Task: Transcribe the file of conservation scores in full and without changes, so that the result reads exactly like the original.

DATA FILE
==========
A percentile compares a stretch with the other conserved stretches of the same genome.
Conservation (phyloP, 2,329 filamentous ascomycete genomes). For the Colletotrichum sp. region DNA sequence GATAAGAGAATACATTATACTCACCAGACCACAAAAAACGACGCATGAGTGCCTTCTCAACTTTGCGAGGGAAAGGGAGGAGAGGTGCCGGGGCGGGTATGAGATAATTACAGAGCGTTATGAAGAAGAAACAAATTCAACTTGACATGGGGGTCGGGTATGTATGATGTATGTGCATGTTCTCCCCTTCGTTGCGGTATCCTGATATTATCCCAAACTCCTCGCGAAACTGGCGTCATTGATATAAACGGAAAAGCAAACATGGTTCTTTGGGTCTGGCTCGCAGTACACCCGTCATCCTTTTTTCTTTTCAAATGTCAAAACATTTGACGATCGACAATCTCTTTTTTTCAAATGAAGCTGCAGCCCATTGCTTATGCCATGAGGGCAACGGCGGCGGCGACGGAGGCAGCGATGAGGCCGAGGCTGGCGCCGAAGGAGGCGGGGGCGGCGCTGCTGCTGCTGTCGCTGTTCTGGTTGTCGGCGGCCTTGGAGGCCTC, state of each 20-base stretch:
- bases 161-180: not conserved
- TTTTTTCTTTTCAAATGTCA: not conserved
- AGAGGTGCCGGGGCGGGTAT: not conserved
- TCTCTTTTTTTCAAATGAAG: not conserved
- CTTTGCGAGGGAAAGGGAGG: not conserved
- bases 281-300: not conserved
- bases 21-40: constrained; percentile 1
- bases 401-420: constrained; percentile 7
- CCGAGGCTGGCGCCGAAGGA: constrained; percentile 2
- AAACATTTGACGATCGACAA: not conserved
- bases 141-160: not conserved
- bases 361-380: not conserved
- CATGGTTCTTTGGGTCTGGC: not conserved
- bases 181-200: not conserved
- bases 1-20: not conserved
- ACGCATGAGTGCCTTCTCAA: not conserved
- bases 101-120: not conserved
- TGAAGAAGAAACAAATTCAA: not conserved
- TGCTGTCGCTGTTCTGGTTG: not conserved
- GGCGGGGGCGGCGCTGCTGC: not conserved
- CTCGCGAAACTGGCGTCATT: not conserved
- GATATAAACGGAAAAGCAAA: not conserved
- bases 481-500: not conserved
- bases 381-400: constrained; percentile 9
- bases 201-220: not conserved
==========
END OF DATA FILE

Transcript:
A percentile compares a stretch with the other conserved stretches of the same genome.
Conservation (phyloP, 2,329 filamentous ascomycete genomes). For the Colletotrichum sp. region DNA sequence GATAAGAGAATACATTATACTCACCAGACCACAAAAAACGACGCATGAGTGCCTTCTCAACTTTGCGAGGGAAAGGGAGGAGAGGTGCCGGGGCGGGTATGAGATAATTACAGAGCGTTATGAAGAAGAAACAAATTCAACTTGACATGGGGGTCGGGTATGTATGATGTATGTGCATGTTCTCCCCTTCGTTGCGGTATCCTGATATTATCCCAAACTCCTCGCGAAACTGGCGTCATTGATATAAACGGAAAAGCAAACATGGTTCTTTGGGTCTGGCTCGCAGTACACCCGTCATCCTTTTTTCTTTTCAAATGTCAAAACATTTGACGATCGACAATCTCTTTTTTTCAAATGAAGCTGCAGCCCATTGCTTATGCCATGAGGGCAACGGCGGCGGCGACGGAGGCAGCGATGAGGCCGAGGCTGGCGCCGAAGGAGGCGGGGGCGGCGCTGCTGCTGCTGTCGCTGTTCTGGTTGTCGGCGGCCTTGGAGGCCTC, state of each 20-base stretch:
- bases 161-180: not conserved
- TTTTTTCTTTTCAAATGTCA: not conserved
- AGAGGTGCCGGGGCGGGTAT: not conserved
- TCTCTTTTTTTCAAATGAAG: not conserved
- CTTTGCGAGGGAAAGGGAGG: not conserved
- bases 281-300: not conserved
- bases 21-40: constrained; percentile 1
- bases 401-420: constrained; percentile 7
- CCGAGGCTGGCGCCGAAGGA: constrained; percentile 2
- AAACATTTGACGATCGACAA: not conserved
- bases 141-160: not conserved
- bases 361-380: not conserved
- CATGGTTCTTTGGGTCTGGC: not conserved
- bases 181-200: not conserved
- bases 1-20: not conserved
- ACGCATGAGTGCCTTCTCAA: not conserved
- bases 101-120: not conserved
- TGAAGAAGAAACAAATTCAA: not conserved
- TGCTGTCGCTGTTCTGGTTG: not conserved
- GGCGGGGGCGGCGCTGCTGC: not conserved
- CTCGCGAAACTGGCGTCATT: not conserved
- GATATAAACGGAAAAGCAAA: not conserved
- bases 481-500: not conserved
- bases 381-400: constrained; percentile 9
- bases 201-220: not conserved